Friday, June 25, 2010

Hands Across the Sand

It's time to draw a line in the sand.

The Gulf coast of the United States has been one of the sites of our addiction to oil. And, like the addicts that we are, we haven't been able to get enough of this juice that makes our car engines run. So we keep drilling another needle into our vein to suck out as much as we can. We've done it in the Gulf. We've done it off the coasts of foreign lands. We even fight wars because "we need that crude, man!!" We've made whole economies dependent on drilling. And when someone offers a new way, a different way, we... like the addicts that we are... make excuses for why we won't kick our habit.

And, like with most addictions, there are consequences for us becoming so dependent. We don't see those consequences and remain in denial until we have an intervention and we're forced to take a look at ourselves unfiltered and uncensored. It can get ugly, and it can hurt to face the truth of what our addiction is doing to others. In this case, the needle is jammed so deep into the vein that the vein is now just spewing forth like an Underwater Geyser (a more appropriate name for what BP called Deepwater Horizon). Mammals and birds of the air are getting coated in the thick goo. Microorganisms are dying in the Gulf waters. Beaches are blighted with tarballs amidst the seashells. And that's just the beginning of the problems created by our addiction. The New York Times has run stories noting that people halfway around the world are bitter about the attention to this environmental disaster in the Gulf. Why does the Gulf of Mexico rate such press when the Niger Delta has suffered a constant flow of oil for the past FIVE decades? Shrimpers were put out of business there; why are they not considered worthy of billion dollar fixes which end up not fixing a damn thing the way it's happening in the Gulf?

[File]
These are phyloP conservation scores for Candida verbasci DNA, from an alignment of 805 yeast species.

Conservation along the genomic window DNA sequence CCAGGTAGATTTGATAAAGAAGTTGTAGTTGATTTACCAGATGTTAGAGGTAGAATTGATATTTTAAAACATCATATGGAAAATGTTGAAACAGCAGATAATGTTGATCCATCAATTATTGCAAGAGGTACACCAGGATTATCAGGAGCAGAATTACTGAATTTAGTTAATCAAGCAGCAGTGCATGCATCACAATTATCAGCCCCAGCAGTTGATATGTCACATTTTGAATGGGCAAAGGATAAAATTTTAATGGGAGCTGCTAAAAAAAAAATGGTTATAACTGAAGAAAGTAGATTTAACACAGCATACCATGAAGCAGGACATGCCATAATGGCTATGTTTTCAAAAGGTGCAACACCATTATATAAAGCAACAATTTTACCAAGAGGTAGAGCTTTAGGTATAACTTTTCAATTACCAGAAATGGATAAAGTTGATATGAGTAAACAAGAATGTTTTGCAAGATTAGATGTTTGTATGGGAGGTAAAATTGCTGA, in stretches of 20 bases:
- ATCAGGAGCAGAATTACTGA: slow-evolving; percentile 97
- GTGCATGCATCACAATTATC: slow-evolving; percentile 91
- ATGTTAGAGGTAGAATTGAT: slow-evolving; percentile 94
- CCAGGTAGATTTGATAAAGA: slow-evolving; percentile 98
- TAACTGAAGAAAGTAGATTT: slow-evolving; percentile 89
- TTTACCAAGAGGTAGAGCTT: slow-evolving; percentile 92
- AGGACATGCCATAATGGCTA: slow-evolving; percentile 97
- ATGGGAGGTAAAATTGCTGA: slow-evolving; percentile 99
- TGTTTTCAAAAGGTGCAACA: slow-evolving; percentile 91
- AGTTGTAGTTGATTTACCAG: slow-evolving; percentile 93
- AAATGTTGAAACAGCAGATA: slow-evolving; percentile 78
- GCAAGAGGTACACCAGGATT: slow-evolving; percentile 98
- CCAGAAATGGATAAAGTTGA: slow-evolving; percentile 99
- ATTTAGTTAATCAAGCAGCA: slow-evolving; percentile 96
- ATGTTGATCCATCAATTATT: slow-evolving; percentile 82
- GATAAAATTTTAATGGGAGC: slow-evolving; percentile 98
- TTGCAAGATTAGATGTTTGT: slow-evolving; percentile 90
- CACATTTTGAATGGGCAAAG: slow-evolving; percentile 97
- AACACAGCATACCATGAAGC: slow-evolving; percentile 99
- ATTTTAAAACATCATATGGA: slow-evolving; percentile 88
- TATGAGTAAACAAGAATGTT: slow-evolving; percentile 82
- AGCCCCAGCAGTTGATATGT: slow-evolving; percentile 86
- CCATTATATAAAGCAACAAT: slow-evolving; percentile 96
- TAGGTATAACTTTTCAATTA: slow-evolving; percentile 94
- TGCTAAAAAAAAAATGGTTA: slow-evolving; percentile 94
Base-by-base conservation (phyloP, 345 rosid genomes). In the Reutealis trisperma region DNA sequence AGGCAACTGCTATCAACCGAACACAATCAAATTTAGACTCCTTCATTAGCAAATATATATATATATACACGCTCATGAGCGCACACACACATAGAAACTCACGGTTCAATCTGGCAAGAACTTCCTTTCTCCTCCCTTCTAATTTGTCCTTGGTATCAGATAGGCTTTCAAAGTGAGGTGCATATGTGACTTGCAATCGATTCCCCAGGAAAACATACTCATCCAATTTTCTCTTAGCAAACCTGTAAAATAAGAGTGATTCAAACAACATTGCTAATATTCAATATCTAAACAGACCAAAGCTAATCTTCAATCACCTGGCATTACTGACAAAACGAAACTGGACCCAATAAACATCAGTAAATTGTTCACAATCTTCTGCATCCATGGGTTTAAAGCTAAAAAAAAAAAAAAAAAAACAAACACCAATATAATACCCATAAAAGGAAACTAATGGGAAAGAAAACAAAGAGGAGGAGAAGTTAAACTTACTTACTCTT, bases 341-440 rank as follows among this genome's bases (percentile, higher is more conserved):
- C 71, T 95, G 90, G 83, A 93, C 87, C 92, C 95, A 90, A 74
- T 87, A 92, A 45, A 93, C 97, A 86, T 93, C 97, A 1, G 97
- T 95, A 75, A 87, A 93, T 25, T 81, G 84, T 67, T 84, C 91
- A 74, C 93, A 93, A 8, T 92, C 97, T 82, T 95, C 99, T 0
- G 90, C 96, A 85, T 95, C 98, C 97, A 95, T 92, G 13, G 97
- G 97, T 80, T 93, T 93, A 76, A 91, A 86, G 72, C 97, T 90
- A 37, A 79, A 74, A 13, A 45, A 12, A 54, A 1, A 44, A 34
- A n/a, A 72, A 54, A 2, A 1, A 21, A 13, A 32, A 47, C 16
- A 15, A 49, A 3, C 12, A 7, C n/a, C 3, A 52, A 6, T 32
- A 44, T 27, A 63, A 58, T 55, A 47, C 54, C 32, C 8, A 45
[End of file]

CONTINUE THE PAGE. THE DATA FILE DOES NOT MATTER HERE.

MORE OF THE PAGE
Good question. Ask the addict!

I've heard on a couple of occasions in the past few years sermons by "the Lees" (that's Graham+ and Shafer+) in which they focused on repentance. The word can cause one to stiffen the spine, particularly if you've ever been on the receiving end of the screaming fundamentalist wagging her homophobic finger in your face. But "to repent" is to "rethink" and "reconsider". To take notice of the consequences of those things "done and left undone". And then, once the recognition comes, to then make a turn toward change. In the context of spiritual and religious thinking, the turn toward change means to return to God, and the recognition that if we believe that "all things come of ye, O Lord, and of thine own have we given thee", we reach an understanding that all that there is in our selves and our lives really belongs to God. This is why I believe we are now called on, as addicts to oil, to true repentance. I believe that if we are going to survive this addiction, we must stop poking holes in the vein of creation and change our habits. That means reconsidering how much we depend on oil. I say this as much to me as I'm saying it to anyone out there reading these words.

For me, the commitment to repent is made manifest in an act of solidarity with others who are of like-mindedness on the need to stop drilling for oil. I will be participating in an event at Tallahassee's "beach", Lake Ella, to join "Hands Across the Sands" tomorrow at 11:30AM and visually demonstrate a need for us to do things differently. This is not an easy addiction to break, but I am always hopeful that we will one day learn from our tragedies, and move in the direction of funding those researchers and scientists who are finding newer, less-destructive ways to harness energy.

It is time to draw a line in the sand.

1 comment:

Anonymous said...

This is so well worded Susan and I hope that we can find a way to stop our need to use our cars so much.

It would be wonderful if we could get the trains running again the way they used to.

Electric trains that is.